Marnie Stern

WZBC 90.3 FM 40th Anniversary Show

Marnie Stern

Speedy Ortiz, BOYTOY

Thu, November 7, 2013

Doors: 9:00 pm / Show: 9:30 pm

Great Scott

Allston, MA

$10 advance / $12 day of show

This event is 18 and over

Tickets available at TICKETMASTER.COM, or by phone at 800-745-3000. No service charge on tickets purchased in person at the Great Scott box office seven days a week 12PM-1AM, The Sinclair Box office Tuesdays-Saturdays 12-7PM. Please note: box offices are cash only.

Marnie Stern
Marnie Stern
There's little doubt that Marnie Stern lives up to her reputation as "the lady who shreds," but for Marnie, shredding is not enough. After putting out three critically-acclaimed albums, Marnie could have gotten away with putting out another album filled with her richly layered sound, singular frenetic finger tapping and almost philosophical lyrics. However, as anyone who has given her last few albums a good listen can tell, Marnie is not one to stand still. Instead she attacks her musical evolution with full frontal bravado, reveling in musical risk instead of relaxing in the comforts of the known. For Marnie, musical possibility drives her ambition.

Her new album, The Chronicles of Marnia, finds Marnie not only working with a new drummer (Oneida's Kid Millions), but also passionately subtracting from her normally dense song structures to craft a sound that is both familiar and wholly original. "I always gravitate towards interweaving and a more abrasive sound," Marnie said about working on the new album. "I was working with Nicholas Vernhes from Rare Book Room Recording in Brooklyn, and he was the producer. He wanted my voice clearer and fewer guitar parts. I tried it because I wanted to try something different."

Her trademark exuberant guitar work is still present, in fact, absent a few layers of grit, it's even more evident. "We stripped away a lot of the layers and a lot of unnecessary interweaving guitar parts. There's less clutter and more of staying on a part without adding too much instrumentation." Through the subtractive production process, Marnie's voice became more prominent, a fact that kind of concerns Marnie, "I get worried that I am coming across as someone who thinks they are a 'singer,' as opposed to my usual mishmash of voices that aren't always in key," she said about the album's more pronounced vocals. "I grapple with that attitude because I think it's important as a musician to try and be as proficient as possible, or try to put a lot of work into it. I suppose in my own way, I put a ton of time into singing and trying to find interesting melody ideas, I just never think of myself as having a 'nice' voice." It's an enervating change for an artist who in the past has always skillfully buried her vocals under the guitar and drum tracks.

The musical transformation evident on her new album isn't entirely unexpected, as fans who have listened to both "For Ash" and "Every Single Line Means Something" in a single sitting know. That same slow progression can be seen between 2010's self-titled album and the forthcoming The Chronicles of Marnia. Marnie can't help but laugh when thinking back on her musical evolution. "I'm sure if I went from the first album to this one, I'd have a heart attack. Luckily it's been gradual enough for me to enjoy the changes." And there's little doubt that her fans will too. Even as Marnie evolves from what Pitchfork called her "art-metal math-rock bubblegum pop" genre, fans will still find themselves jumping head first into the album and quickly bonding with the emotionally resonant material, cascading hooks and transcendental guitar riffs. Plus, the album shreds. She is Marnie Stern after all.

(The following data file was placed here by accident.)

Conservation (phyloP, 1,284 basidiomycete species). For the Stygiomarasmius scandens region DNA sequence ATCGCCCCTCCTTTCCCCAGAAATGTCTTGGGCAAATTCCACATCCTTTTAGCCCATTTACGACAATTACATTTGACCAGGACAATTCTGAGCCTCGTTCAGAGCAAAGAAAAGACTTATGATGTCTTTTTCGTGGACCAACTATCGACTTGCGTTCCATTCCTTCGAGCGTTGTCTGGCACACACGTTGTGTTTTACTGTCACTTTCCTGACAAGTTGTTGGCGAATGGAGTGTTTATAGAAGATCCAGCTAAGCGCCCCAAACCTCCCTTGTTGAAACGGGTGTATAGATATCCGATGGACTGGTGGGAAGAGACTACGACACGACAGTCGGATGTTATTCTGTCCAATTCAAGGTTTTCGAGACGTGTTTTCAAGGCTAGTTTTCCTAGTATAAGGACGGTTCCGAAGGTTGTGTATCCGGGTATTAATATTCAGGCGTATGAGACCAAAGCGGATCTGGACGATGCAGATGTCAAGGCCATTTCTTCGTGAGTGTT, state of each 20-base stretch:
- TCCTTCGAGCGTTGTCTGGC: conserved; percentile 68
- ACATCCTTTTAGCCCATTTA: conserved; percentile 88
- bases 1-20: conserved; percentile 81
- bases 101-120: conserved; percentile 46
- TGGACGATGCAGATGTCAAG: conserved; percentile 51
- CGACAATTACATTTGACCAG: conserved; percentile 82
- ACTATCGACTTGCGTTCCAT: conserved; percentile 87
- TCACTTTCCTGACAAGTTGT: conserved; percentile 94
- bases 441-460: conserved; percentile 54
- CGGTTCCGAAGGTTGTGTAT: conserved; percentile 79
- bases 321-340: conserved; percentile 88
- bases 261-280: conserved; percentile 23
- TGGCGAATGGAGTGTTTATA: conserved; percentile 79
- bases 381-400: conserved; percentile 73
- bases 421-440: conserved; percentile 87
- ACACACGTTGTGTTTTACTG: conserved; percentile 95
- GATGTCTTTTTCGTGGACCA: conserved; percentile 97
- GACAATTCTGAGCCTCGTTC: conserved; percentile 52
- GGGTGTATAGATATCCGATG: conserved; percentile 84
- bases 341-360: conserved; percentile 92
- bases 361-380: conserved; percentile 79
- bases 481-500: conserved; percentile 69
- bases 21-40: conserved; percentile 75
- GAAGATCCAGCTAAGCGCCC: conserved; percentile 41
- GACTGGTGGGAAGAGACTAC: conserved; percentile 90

Speedy Ortiz
Speedy Ortiz
From their start as a full band, Speedy Ortiz found a warm reception in the Bay State’s rock underground, from Boston’s basements to Western Massachusetts’ experimental scene. In March 2012, the band recorded and self-released a two-song single (“Taylor Swift” / “Swim Fan”) with Paul Q. Kolderie (Pixies, Hole) and Justin Pizzoferrato (Chelsea Light Moving, Dinosaur Jr.). Establishing both creative momentum and a fanbase earned through near-constant U.S. touring, they continued with the Sports EP, a loosely conceptual 10” released on Exploding In Sound that June.
Their debut album Major Arcana, named Best New Music by Pitchfork, saw the evolution of Speedy Ortiz from a lo-fi project into a wholly collaborative effort, marked by Darl Ferm’s thick bass lines, drummer Mike Falcone’s boisterous fills, and the counterbalance between guitarist Matt Robidoux’s anti-melodic playing and frontwoman Sadie Dupuis’s angular riffing. The end result is a band able to distill their influences and impulses into something at once dissonant and melodic.
For their upcoming Real Hair EP, Speedy Ortiz has teamed up with Paul Q. Kolderie once again, resulting in a collection brushed with effected guitars and pop-conscious vocals. Here Dupuis attempts to untangle concerns about misrepresentation of identity in four songs delivered with the band’s signature abrasive clarity. The band will support the EP on the road into 2014 with a January southeastern string of All-Ages shows with Boston friends Grass is Green, their first European tour in February, and supporting slots with the Breeders and Stephen Malkmus & the Jicks.

With Real Hair, Speedy Ortiz once again taps into the four-part chemistry that brought their prior outings praise. They’re still equal parts noisy and poetic, and now merge those channels more seamlessly than ever.
BOYTOY
BOYTOY
BOYTOY is the love child of three dinguses from the same stardust.
Venue Information:
Great Scott
1222 Commonwealth Avenue
Allston, MA, 02134
http://www.greatscottboston.com/